Since Brexit, our newsstands and newswires have been crammed full of this kind of analysis. Its real-world effects have been palpable too. Theresa May gained and lost control of government, in great part because the intrinsic contradictions of Brexit were reimagined and resold to the public as problems with her personality.

Boris Johnson took office because he was supposedly “the man to get Brexit done,” as if the trade-offs the government faced were outgrowths of May’s rather stiff temperament, and would wither away if the right kind of chap took over Number 10. It was a lie, of course – a convenient lie which allowed the Tory Party to convince itself that the structural problems of Brexit were phantoms which could be wished away. Nobody is an easier mark for a practised fraud, after all, than someone who wants to be deceived.

It took the talents of a brazen liar first to convince the DUP that “there will be no border down the Irish Sea, over my dead body” – and then strike a deal with the EU 26 which traced just such a regulatory line across the water.

It takes the talents of a brazen liar to bluster on, as if no such commitments had been made, and to imply you chaps are being deuced unsporting to bring up all stuff I may or may not have said and done in the recent past. Ancient history, water under the bridge, moving on, forgive and forget.

I don’t care about his private life, but in public, Johnson deploys all the rhetorical tricks of an adulterer who has been caught in flagrante delicto, who tries to persuade his jilted spouse that she’s being dashed unreasonable to bring up all the times he’s broken his wedding vows.

The history of the American trade deal is vintage Johnson. For months, the prospect of striking a trade deal with the United States has been held out by the UK government as a critical goal for “global Britain.” Notwithstanding all the political trouble such a deal could generate domestically, the idea of a new accord with the yanks became the political symbol of Britain’s commercial virility for many Brexiteers with fantasies of floating off into the Atlantic.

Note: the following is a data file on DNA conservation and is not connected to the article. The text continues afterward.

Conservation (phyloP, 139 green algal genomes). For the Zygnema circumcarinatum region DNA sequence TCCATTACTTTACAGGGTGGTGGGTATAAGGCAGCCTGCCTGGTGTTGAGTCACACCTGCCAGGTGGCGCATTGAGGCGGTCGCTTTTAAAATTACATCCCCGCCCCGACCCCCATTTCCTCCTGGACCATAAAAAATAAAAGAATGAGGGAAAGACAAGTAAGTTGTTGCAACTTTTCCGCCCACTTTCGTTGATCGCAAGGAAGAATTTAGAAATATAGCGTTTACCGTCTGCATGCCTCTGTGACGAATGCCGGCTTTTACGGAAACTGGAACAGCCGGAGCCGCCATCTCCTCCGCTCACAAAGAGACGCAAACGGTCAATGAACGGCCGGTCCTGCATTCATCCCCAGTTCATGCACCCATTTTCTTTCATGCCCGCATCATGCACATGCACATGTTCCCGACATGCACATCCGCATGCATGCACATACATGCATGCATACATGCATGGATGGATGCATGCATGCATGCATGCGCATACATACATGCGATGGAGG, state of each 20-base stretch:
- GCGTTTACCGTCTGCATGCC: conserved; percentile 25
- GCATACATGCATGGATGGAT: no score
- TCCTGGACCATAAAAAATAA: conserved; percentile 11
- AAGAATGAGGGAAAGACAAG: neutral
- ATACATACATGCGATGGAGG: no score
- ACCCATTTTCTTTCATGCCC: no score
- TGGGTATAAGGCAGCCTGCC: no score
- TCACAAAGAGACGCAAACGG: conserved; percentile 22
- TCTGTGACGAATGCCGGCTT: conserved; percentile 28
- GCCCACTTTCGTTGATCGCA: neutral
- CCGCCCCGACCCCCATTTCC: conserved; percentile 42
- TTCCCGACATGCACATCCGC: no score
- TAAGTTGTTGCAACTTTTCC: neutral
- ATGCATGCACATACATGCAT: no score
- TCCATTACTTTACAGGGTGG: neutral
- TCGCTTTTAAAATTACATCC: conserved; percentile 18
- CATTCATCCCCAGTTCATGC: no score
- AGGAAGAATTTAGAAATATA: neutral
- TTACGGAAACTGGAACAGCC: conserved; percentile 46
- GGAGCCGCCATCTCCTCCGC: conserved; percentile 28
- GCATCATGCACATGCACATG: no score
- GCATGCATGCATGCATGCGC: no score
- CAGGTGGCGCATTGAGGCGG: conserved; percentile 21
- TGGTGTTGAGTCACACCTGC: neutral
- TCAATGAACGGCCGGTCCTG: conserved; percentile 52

This week, the Prime Minister returned from Washington empty handed, limply telling reporters that “the Americans do negotiate very hard.” His Environment Secretary, George Eustice had to admit on Sky News that such a deal is “just not a priority for the US administration.”

Johnson naturally told a different story back in 2016. “We could strike free trade deals with America!” he told a Vote Leave conference, as he sketched the wonders of life in Brexit Britain, unshackled from oppressive European supply lines and ready supply of essential workers. He saw rubberised chickens and bodybuilder steaks in the country’s future, and a tot of high-fructose corn syrup for every child.

Confronted by Channel 4 News about the gap between his rhetoric and the reality, the Prime Minister’s leaky memory lost track of yet another thing his mouth had once said. “Sorry that wasn’t me,” he protested. Apparently, he’d “always thought that a free trade deal with the U.S. would be difficult” and that it was only the “previous president of the United States” who suggested “we would do a trade deal rapidly.” “I said nothing on that” was the Prime Minister’s bald denial.

But of course there are other clips – there always are – of Johnson saying the exact opposite of this, claiming that “we hear that we’re first in line to do a great free trade deal with the United States,” and prophesying “we going to do a fantastic deal” just a few years back.

Electing Johnson was the Conservative Party’s way of trying to avoid the logical contradictions of Brexit. It was political escapism. Who better to maintain the illusion than a political escape artist, psychologically and ethically unencumbered by any need to honest or consistent in his dealings? But the Tory Party is about to learn that reality always catches up with you in the end. Even babbling flibbertigibbets with a flair for deception.